Previous studies have reported that cytotoxicity induced by bortezomib/HDACi combination originates from ROS generation [2, 14]. Studies were therefore performed to investigate whether such mechanism is also responsible for carfilzomib and LBH589-induced cytotoxicity. As shown in Figure 5(a), individual treatment with carfilzomib (40 nM) or LBH589 (4 nM) had modest effect on ROS levels in RPMI 8226 cells, whereas the combined treatment resulted in a marked increase in ROS generation, which was substantially abrogated by the free radical scavenger NAC (15 mM). In addition, 9 hours of combined treatment with carfilzomib (40 nM) and LBH589 (4 nM) induced the most obvious ROS generation in RPMI 8226 cells (Figure 5(b)). To assess the importance of ROS generation in carfilzomib and LBH589-induced apoptosis, RPMI 8226 cells were preincubated with NAC for 2 h and then treated with carfilzomib (40 nM) and LBH589 (4 nM) for 24 h. As expected, NAC significantly () reduced the apoptosis induced by the combined treatment (Figure 5(c)), suggesting that ROS generation plays an important role in carfilzomib and LBH589-mediated cytotoxicity in MM cells.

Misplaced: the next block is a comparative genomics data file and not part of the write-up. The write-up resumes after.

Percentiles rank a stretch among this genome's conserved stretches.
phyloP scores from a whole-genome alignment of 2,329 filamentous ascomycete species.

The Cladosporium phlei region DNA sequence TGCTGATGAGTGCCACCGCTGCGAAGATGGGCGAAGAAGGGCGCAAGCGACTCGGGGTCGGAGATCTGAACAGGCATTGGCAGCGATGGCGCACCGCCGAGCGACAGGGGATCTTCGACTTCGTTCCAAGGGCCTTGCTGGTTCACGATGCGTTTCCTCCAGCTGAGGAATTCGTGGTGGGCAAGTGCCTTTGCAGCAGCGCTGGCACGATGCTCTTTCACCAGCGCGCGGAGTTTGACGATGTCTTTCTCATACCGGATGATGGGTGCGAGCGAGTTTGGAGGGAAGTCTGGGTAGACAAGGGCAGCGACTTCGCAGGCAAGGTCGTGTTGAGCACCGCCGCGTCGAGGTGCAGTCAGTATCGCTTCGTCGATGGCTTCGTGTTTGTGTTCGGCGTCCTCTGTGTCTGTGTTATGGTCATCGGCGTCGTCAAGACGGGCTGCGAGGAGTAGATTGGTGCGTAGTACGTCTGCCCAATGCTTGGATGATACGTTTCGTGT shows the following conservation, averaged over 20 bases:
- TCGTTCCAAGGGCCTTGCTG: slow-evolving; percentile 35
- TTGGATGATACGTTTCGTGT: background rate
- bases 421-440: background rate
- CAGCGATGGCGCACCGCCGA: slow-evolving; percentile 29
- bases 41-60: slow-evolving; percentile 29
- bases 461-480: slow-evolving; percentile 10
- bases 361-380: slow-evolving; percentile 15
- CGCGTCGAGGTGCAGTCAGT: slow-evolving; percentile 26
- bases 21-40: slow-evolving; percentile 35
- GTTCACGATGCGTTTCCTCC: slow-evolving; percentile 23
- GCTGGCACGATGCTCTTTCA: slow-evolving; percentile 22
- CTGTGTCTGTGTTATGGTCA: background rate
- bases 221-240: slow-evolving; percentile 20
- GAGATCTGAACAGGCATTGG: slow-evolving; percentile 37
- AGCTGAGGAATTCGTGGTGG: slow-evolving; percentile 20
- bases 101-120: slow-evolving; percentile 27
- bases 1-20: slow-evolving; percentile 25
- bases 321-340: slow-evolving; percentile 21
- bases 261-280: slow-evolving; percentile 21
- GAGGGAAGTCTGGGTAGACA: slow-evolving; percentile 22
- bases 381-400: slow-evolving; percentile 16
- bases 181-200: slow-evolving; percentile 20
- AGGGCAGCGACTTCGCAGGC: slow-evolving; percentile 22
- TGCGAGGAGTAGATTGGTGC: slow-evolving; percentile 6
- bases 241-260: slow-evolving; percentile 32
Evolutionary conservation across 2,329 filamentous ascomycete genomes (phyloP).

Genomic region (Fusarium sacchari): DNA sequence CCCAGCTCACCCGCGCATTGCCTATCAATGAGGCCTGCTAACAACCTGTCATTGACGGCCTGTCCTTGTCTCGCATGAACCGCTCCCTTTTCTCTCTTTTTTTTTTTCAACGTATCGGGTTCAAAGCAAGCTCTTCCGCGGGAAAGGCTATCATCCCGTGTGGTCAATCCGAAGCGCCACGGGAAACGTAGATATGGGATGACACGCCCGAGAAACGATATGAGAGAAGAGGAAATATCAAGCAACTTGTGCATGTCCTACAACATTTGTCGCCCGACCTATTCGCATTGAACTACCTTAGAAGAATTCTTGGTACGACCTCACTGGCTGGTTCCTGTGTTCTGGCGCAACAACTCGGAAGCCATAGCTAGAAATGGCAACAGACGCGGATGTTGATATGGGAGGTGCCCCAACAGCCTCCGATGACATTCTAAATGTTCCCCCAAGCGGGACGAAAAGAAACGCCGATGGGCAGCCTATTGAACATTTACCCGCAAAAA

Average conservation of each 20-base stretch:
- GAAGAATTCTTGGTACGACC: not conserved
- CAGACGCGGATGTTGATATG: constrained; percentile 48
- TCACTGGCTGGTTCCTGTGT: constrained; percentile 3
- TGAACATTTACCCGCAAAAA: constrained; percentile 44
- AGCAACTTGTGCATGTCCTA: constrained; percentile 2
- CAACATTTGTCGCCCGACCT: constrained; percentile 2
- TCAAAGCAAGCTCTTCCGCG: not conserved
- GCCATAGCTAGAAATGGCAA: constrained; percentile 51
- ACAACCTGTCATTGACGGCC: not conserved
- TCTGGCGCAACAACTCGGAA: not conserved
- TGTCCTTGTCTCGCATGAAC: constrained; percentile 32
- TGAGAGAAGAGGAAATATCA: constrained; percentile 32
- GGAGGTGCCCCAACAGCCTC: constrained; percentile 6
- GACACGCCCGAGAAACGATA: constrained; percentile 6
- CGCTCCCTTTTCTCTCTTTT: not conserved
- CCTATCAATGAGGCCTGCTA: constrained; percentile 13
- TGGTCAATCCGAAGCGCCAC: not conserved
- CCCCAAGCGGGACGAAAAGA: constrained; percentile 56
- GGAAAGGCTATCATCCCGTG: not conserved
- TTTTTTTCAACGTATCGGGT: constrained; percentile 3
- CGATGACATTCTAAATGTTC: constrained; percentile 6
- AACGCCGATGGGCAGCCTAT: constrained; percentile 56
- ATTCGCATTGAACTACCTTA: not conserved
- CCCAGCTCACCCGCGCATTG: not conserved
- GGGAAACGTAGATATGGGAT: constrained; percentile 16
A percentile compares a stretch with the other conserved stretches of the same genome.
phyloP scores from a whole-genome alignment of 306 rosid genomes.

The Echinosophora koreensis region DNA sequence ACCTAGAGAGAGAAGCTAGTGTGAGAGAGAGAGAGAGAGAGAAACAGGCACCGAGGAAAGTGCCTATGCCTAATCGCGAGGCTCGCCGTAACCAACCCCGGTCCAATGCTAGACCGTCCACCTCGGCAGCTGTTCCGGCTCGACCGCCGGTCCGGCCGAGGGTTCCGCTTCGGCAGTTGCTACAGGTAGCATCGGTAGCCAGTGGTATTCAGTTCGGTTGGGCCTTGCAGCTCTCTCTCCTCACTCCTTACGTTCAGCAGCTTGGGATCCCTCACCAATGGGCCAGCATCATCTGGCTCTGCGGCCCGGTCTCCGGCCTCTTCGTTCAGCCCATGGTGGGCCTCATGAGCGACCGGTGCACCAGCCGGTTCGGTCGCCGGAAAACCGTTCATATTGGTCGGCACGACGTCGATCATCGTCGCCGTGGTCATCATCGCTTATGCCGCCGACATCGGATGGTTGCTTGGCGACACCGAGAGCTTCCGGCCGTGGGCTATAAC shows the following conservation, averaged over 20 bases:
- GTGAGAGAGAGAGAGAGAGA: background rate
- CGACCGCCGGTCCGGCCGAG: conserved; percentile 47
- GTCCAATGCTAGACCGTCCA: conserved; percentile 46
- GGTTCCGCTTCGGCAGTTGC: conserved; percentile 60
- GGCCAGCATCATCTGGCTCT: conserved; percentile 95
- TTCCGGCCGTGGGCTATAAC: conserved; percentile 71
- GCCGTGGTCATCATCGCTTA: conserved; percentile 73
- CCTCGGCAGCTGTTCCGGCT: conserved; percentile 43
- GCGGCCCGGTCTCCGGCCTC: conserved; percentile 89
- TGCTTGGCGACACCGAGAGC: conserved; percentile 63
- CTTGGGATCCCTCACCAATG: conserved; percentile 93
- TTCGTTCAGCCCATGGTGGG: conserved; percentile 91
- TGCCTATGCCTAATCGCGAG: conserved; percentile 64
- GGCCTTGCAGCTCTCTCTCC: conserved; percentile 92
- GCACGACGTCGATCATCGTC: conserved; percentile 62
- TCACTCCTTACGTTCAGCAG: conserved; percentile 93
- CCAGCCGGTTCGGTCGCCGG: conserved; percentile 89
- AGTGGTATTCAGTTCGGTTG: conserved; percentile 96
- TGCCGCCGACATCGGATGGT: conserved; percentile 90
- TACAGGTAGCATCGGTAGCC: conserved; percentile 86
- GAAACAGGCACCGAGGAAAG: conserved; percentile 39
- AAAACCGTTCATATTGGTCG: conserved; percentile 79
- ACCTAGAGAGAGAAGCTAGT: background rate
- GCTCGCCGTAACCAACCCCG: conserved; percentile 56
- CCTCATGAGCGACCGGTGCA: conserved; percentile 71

3.5. Synergistic Induction of Apoptosis after Combined Treatment Involves the ERK1/2 Pathway

To determine the molecular mechanisms underlying the carfilzomib/LBH589 lethality in MM cells, several relevant signaling pathways were investigated. As shown in Figure 5(d), compared with the control, exposure of RPMI 8226 cells to carfilzomib (40 nM) and LBH589 (4 nM) for 24 h markedly decreased the level of ERK1/2 phosphorylation without obvious changes in the total ERK levels, suggesting that the ERK1/2 pathway, protecting MM cells from apoptosis, was effectively inhibited by the combined treatment. Carfilzomib (40 nM) or LBH589 (4 nM) alone had no significant effect on the phosphorylation of ERK1/2 and total ERK levels. A similar profile was observed in OPM2 cells. In the present study, p38MAPK signaling pathway, another major mechanism involved in the modulation of MM cell apoptosis, was also analyzed. As shown in Figure 5(d), the levels of total p38 and the p38 phosphorylation were much alike amongst different treatments.

4. Discussion

Combinational therapies, with agents that are synergistic when combined, are often required for patients with relapsed and/or refractory MM [15]. Among them, bortezomib/HDACi combination attracts the most attention because of powerful antimyeloma activity. However, side effects of bortezomib/HDACi combination observed in clinical trials confine its application in some MM patients [9]. In the present study, we examine the interactions between carfilzomib and HDACi LBH589 to explore a possible optimized combinational therapy of proteasome inhibitor and HDACi for MM.